Nova in 1670 was really colliding stars

Nova in 1670 was really colliding stars
Nova in 1670 was really colliding stars

Johannes Hevelius was a Polish astronomer and politician who is one of the few people to report the discovery of a new star formed in the constellation Cygnus in 1670. The “star” that is now known as Nova Vulpeculae 1670 was thought to be the result of a nova explosion until recent observations by the world’s most accurate telescopes found evidence that the event was the result of two stars colliding.

Nova Vulpeculae 1670 was easily visible to the naked eye in 1670. The star disappeared and reappeared twice in the following years before disappearing completely. Astronomers with the European Southern Observatory observed the region in Cygnus where Nova Vulpeculae 1670 once was and found a chemical composition that did not indicate that a nova had occurred in the area in 1670.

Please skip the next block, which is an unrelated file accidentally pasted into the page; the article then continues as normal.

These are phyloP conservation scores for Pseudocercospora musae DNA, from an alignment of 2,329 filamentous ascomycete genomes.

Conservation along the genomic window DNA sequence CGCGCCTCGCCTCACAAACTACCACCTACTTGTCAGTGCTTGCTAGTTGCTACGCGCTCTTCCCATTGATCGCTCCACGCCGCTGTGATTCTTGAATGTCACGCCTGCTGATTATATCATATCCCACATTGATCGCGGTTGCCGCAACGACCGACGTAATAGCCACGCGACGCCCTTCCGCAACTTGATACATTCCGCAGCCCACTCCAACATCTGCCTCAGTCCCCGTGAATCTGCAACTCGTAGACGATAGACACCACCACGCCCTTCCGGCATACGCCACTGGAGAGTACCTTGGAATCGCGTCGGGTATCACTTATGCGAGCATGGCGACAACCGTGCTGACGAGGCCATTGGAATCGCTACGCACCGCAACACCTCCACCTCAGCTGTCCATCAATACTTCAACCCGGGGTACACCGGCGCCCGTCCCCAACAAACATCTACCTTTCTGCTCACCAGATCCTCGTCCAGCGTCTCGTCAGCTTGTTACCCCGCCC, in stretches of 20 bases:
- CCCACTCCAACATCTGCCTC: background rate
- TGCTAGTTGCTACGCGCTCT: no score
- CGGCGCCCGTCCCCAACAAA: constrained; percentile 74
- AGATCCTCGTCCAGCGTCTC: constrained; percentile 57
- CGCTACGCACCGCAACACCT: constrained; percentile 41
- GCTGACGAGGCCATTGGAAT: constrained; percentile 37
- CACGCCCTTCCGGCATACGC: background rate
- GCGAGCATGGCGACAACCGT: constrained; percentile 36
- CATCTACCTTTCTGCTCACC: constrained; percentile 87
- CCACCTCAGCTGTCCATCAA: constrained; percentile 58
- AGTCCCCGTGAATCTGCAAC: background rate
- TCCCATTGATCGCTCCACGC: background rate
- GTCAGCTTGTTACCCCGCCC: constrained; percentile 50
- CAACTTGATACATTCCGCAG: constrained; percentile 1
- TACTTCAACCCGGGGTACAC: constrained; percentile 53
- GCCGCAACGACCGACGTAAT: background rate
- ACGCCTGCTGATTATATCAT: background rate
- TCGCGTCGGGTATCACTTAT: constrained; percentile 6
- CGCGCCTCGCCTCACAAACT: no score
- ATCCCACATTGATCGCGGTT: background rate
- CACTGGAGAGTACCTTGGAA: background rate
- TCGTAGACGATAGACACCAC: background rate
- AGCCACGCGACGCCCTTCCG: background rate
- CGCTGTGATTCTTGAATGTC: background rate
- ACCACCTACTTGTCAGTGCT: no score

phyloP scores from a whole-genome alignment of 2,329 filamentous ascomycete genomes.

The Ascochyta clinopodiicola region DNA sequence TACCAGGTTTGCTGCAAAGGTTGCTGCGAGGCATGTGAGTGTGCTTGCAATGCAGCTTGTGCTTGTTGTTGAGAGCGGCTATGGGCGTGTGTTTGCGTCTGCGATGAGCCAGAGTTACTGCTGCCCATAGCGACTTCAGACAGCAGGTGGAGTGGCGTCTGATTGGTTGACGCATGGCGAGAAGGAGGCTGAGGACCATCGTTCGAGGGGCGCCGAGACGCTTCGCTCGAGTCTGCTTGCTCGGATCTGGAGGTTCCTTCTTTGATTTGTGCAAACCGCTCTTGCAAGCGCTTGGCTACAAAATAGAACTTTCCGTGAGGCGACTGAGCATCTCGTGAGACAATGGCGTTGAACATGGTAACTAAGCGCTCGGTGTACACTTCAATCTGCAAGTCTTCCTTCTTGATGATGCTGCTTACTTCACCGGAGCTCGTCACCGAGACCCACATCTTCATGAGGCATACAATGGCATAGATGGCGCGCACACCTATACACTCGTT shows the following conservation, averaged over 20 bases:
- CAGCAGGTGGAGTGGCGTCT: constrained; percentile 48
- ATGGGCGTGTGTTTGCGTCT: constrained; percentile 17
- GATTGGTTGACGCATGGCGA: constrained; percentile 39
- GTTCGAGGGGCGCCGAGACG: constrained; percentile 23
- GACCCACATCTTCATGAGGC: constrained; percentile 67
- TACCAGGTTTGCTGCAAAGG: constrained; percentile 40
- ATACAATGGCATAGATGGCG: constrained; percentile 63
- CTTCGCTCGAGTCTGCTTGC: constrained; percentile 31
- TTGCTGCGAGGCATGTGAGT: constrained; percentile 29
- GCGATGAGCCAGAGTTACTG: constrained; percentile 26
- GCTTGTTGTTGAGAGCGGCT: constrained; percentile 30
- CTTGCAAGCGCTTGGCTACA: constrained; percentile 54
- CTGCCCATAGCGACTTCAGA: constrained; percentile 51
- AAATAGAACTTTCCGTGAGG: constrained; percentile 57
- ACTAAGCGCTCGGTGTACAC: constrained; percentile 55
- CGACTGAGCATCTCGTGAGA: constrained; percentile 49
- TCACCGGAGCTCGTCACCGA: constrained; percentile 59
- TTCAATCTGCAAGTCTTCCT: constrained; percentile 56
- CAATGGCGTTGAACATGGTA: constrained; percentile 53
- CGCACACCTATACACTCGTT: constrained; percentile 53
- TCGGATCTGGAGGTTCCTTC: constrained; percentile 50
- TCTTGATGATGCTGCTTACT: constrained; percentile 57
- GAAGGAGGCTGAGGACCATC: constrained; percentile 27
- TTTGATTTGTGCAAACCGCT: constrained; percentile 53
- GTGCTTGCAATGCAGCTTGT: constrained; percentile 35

The astronomers found that the faint nebula that remains where Nova Vulpeculae 1670 once was is the result of two stars colliding with each other. Physical remnants of the stars remain as dust. The brightness of the star that Hevelius and others saw in 1670 was the result of a massive explosion that occurred when two stars destroyed each other by colliding. The subsequent flashes and eventual disappearance of the light were the final death throes of the two stars.

If two stars come close enough to each other, the massive gravity of the stars pull them into each other. The result is a gargantuan thermonuclear explosion that produces visible light and most other forms of solar radiation. The people in 1670 just did not have the equipment or knowledge to know the difference between the birth of a star and the death of two stars.


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